Skip to main Content

Here’s why some structures fell in the Alaska earthquake and others didn’t, and how that came to be

  • Author: Charles Wohlforth
    | Opinion
  • Updated: December 4, 2018
  • Published December 4, 2018

This home on Dome Circle in Eagle River partially collapsed in Friday's earthquake. Logan Cushman was inside when the home collapsed, but was able to escape unharmed. Photographed Sunday, Dec. 2, 2018. (Matt Tunseth / ADN)

Engineers can tell why certain roads and buildings collapsed in Friday’s earthquake without even going to visit.

“Some of them, we can just look at the picture in the paper and say, ‘Yep, that’s why that failed,’” said Ross Noffsinger, the acting municipal building official — a job that puts him in charge of enforcing the building code.

In areas where roads cross wetlands, failure can occur when shaking liquefies soils underneath, said Kyle Brennan, who leads geotechnical engineers for Shannon & Wilson in Anchorage and is vice chair of the city’s Geotechnical Advisory Commission.

But that doesn’t necessarily mean anyone made a mistake. Construction that can withstand a strong earthquake may be too expensive for low-hazard infrastructure like roads, which are relatively easy to fix. Engineered facilities that failed may have been built to fail in a quake this strong.

In other cases, however, construction probably should have been better, especially in damaged homes. I doubt it is a coincidence that more housing damage occurred in Eagle River, where building codes are not enforced, than in the Anchorage Bowl. I’ve also heard of damage in Mat-Su, which doesn’t have residential building codes. (It’s also possible more severe shaking was a cause.)

Under Anchorage’s odd form of local government, areas can choose a menu of services. Eagle River never opted into the Building Safety Service Area, where Noffsinger’s office has authority.

“We’ve heard anecdotal evidence for years that the construction that was taking place outside the Building Safety Service Area was less than structurally code compliant,” Noffsinger said.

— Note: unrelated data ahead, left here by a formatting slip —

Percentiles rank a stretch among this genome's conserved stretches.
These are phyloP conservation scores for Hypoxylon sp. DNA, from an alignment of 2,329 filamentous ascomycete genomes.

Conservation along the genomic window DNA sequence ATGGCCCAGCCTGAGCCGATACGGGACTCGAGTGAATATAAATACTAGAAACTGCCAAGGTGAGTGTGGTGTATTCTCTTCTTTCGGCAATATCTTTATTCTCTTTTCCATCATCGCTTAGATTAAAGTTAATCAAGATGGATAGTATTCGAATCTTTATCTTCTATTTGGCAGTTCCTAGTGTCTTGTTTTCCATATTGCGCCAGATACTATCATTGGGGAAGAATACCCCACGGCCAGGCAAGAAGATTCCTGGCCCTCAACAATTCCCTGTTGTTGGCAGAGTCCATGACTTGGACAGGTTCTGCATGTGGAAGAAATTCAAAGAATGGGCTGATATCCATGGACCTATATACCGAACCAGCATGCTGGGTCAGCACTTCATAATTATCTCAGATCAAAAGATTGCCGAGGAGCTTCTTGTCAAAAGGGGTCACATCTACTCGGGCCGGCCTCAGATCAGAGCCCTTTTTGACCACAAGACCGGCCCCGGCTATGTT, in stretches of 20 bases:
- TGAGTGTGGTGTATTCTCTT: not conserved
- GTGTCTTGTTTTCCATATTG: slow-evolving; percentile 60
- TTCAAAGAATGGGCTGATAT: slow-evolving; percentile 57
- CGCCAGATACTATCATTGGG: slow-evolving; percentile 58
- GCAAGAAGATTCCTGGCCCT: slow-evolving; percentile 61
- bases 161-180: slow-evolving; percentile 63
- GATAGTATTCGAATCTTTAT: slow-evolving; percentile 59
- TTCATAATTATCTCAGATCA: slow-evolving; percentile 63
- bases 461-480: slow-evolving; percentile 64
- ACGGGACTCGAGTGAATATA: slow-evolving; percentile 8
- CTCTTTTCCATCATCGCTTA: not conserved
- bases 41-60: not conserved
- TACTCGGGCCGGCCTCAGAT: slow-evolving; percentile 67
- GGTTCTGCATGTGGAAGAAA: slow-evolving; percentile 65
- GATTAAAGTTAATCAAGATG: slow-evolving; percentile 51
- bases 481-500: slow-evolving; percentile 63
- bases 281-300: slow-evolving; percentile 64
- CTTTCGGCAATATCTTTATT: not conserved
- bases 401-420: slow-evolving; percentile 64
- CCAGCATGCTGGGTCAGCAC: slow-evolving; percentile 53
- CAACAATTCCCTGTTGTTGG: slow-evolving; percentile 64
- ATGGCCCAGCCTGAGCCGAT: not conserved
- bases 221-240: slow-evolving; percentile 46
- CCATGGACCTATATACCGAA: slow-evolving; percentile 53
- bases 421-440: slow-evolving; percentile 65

That matters. Anchorage plan reviewers check calculations on every house or commercial building to make sure the design accounts for lateral shaking forces, among other issues. Inspectors then verify that work is done as shown in the plans.

In Anchorage, prone to high winds and earthquakes, even modest homes need shear walls to stiffen against those forces. The need isn’t obvious unless you understand the physics. Shear walls must be specifically located and oriented and securely attached to the foundation with stout bolts.

Within the building safety area, few buildings sustained catastrophic damage. Injuries were rare.

Those houses that were damaged may have been unlucky with the soils underneath. Brennan said geotechnical investigation is not required for single-family houses in Anchorage except in areas designated as having high risk of ground failure.

Geotechnical engineers do study sites of all commercial buildings. Drilling reveals the strength of soil. Some tests can be done on site, but Brennan’s team also brings core samples into the lab to determine its detailed physical properties.

Calculations based on those measurements determine the stability of a site and inform structural engineers how strong a building must be.

Bob Bell, retired from his own Bell and Associates engineering firm, said some buildings along bluffs downtown were constructed on soil known to liquefy when shaken. But engineers designed the buildings to stay in one piece if they slide down the hill in an earthquake, so the occupants would survive.

Bell said utilities recovered rapidly in Anchorage thanks to engineers studying soils. Where pipes pass through different types of soil, expected to move differently in a quake, engineers specify stiffening structures and layers of gravel that would move with the pipe, preventing breaks.